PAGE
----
Figure 1. Flowchart for the generation of a TFome project. Flowchart outlining the general strategy for template identification, PCR amplification and cloning of transcription factor (TF) full length (FL) open reading frames (ORFs). (modified from Burdo et al., 2014)
0 Q&A 19562 Views Feb 20, 2015
This protocol describes whole genome bisulfite-sequencing library preparation from plant tissue and subsequent data analysis. Allele-specific methylation analysis and genome-wide identification of differentially methylated regions are additional features of the analysis procedure.
0 Q&A 15031 Views Jul 5, 2014
Plant Sequence Capture is used for targeted resequencing of whole exomes (all exons of a genome) of complex genomes e.g. barley and its relatives (Mascher et al., 2013). Sequencing and computing costs are significantly reduced since only the greatly enriched and gene-coding part of the barley genome is targeted, that corresponds to only 1-2% of the entire genome. Thus, applications such as genetic diversity studies and the isolation of single genes (“cloning-by-sequencing”) are greatly facilitated. Here, a protocol is provided describing the construction of shotgun DNA libraries from genomic barley DNA for sequencing on the Illumina HiSeq/MiSeq systems. The shotgun DNA sequencing libraries are hybridized to an oligonucleotide pool (Exome Library) encompassing the whole exome of barley. The Exome Library is provided as a liquid array containing biotinylated probes (Roche/NimbleGen). Subsequently, genomic shotgun DNA fragments hybridized to the Exome Library are affinity-purified using streptavidin coated magnetic beads. The captured library is PCR-amplified and sequenced using high-throughput short read sequencing-by-synthesis.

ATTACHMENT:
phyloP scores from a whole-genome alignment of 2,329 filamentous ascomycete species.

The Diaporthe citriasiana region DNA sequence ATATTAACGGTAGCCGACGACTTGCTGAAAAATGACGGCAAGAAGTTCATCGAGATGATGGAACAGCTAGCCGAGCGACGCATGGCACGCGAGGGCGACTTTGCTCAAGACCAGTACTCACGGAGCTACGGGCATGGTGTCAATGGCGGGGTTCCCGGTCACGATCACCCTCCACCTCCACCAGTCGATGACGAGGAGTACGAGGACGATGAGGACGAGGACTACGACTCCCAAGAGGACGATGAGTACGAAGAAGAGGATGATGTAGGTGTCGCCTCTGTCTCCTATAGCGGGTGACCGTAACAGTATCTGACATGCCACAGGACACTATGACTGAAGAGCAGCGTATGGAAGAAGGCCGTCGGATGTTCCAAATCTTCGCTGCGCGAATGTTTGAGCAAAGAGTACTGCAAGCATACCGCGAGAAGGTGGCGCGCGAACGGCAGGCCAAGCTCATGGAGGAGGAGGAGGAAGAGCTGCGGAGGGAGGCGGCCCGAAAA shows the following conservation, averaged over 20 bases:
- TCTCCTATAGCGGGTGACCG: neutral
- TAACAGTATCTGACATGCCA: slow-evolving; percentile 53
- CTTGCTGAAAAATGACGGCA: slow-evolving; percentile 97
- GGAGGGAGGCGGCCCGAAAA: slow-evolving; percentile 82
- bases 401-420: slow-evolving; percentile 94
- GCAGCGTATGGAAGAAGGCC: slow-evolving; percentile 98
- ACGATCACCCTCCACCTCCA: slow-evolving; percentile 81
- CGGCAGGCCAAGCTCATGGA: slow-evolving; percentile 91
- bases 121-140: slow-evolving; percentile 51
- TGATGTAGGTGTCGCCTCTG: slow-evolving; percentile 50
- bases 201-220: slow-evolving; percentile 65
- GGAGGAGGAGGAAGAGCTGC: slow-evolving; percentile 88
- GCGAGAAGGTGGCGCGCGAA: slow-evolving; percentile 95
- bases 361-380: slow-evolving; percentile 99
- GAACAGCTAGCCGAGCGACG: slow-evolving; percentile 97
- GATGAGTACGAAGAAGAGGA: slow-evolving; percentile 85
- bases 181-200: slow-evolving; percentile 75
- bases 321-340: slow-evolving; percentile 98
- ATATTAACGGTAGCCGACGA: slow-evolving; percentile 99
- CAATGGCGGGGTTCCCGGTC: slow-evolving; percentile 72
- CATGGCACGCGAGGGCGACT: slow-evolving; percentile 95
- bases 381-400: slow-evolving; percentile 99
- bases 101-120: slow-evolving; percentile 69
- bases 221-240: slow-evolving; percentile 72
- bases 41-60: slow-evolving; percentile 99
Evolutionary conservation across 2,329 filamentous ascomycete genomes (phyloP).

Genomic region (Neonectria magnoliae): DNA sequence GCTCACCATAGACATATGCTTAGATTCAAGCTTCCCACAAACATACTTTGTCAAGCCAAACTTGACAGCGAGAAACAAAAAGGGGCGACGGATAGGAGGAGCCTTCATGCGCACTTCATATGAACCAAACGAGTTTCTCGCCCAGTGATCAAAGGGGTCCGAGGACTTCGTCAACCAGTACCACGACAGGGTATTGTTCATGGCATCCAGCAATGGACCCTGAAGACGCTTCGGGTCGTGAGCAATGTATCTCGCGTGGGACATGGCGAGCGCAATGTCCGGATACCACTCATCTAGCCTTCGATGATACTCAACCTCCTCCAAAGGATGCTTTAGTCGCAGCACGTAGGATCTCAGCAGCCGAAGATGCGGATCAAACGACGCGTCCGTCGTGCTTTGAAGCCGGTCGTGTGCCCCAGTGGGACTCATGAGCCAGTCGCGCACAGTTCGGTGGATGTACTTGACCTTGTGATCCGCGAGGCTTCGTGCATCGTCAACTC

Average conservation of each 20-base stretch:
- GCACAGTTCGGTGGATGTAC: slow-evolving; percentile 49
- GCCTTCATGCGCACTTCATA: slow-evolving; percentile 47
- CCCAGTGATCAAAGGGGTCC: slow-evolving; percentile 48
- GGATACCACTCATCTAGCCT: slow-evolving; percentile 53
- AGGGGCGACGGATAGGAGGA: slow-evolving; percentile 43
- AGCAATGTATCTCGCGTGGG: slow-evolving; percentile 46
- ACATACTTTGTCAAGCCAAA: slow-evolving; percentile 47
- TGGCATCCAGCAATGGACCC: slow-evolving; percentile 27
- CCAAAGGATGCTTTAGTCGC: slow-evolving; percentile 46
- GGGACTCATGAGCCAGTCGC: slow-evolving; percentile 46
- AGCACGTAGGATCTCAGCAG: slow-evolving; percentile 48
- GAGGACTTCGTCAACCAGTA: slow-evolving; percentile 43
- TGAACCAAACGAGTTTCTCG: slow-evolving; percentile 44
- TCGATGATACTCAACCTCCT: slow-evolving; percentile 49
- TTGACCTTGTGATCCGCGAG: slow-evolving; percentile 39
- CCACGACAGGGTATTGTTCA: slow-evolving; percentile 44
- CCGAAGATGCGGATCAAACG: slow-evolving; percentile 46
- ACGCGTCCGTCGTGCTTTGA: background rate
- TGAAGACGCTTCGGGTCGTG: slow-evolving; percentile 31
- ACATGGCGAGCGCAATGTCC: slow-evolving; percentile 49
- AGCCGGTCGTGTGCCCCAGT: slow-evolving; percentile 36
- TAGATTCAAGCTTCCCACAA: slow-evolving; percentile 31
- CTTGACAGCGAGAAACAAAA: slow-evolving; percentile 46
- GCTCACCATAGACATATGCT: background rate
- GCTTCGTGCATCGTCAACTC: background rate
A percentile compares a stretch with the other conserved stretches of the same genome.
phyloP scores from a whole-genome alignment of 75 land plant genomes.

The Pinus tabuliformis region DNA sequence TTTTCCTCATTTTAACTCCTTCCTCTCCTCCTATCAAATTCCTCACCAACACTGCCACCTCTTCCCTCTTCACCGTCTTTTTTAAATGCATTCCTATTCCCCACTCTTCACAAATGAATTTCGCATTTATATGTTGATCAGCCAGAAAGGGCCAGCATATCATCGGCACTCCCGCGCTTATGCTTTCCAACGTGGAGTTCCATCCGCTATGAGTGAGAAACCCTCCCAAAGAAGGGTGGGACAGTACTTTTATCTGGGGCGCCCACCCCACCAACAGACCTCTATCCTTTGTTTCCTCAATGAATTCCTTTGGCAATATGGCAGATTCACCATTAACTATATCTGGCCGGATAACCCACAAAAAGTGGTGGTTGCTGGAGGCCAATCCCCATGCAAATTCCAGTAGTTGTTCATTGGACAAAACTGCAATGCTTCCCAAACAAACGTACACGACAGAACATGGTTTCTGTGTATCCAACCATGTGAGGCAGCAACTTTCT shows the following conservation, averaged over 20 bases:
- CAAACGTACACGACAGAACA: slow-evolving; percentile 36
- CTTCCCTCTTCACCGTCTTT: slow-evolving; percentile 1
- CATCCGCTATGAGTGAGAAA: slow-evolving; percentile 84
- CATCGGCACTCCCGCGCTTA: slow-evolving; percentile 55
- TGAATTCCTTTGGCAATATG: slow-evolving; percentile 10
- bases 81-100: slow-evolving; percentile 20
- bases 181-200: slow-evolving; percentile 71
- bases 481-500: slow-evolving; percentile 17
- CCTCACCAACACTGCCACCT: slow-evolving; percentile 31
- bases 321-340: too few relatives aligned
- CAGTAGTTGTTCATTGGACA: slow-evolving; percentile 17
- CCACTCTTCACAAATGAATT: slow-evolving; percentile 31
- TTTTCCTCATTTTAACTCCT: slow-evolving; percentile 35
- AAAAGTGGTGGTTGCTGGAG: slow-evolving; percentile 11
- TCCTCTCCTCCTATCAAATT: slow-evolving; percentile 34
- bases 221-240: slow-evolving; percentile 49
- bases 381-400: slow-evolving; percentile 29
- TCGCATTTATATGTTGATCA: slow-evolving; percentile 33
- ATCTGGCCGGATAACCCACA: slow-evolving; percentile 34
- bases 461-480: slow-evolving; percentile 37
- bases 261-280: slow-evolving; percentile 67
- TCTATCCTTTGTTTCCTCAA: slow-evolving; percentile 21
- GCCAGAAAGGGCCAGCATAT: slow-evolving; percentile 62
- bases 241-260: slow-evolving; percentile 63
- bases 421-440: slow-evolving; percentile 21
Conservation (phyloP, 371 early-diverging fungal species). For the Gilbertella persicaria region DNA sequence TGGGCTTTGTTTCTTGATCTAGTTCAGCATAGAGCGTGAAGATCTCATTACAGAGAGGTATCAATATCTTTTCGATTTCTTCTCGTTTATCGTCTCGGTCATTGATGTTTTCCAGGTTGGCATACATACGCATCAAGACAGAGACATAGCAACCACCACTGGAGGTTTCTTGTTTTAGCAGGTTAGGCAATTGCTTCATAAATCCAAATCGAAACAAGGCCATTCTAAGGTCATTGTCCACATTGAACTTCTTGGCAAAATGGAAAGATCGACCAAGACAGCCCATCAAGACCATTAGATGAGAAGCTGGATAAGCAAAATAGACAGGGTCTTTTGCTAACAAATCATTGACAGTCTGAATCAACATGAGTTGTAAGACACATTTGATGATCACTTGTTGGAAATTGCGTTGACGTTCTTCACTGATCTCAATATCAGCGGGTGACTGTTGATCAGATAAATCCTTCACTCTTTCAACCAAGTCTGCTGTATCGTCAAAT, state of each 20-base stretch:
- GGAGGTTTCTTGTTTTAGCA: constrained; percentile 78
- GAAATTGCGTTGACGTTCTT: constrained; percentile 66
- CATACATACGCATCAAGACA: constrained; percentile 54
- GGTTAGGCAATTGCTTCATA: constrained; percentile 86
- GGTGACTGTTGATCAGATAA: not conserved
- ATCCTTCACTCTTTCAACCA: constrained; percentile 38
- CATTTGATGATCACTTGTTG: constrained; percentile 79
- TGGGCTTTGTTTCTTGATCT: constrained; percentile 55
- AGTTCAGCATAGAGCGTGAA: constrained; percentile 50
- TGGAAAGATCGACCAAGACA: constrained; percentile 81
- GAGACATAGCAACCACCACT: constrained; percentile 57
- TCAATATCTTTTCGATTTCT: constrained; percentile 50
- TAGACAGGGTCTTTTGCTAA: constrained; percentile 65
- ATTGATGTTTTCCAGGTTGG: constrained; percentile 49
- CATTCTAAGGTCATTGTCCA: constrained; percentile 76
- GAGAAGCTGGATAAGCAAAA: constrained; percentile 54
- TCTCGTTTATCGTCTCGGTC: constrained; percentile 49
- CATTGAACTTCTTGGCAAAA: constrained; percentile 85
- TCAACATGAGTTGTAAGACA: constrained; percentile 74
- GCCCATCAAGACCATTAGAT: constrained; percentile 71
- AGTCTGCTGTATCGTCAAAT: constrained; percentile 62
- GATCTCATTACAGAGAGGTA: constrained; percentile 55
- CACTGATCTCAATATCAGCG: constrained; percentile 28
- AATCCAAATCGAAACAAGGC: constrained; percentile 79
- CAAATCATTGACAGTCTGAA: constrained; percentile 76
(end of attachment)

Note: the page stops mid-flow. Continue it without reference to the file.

0 Q&A 13827 Views Dec 20, 2013
DNA methylation is the most studied epigenetic modification, which involves the addition of a methyl group to the carbon-5 position of cytosine residues in DNA. DNA methylation is important for the regulation of gene expression. Bisulfite sequencing is the gold standard technique for determining genome-wide DNA methylation profiles in eukaryotes. This protocol describes how to prepare libraries of genomic DNA for whole-genome bisulfite sequencing in Arabidopsis, which could be adapted for use in other plant species.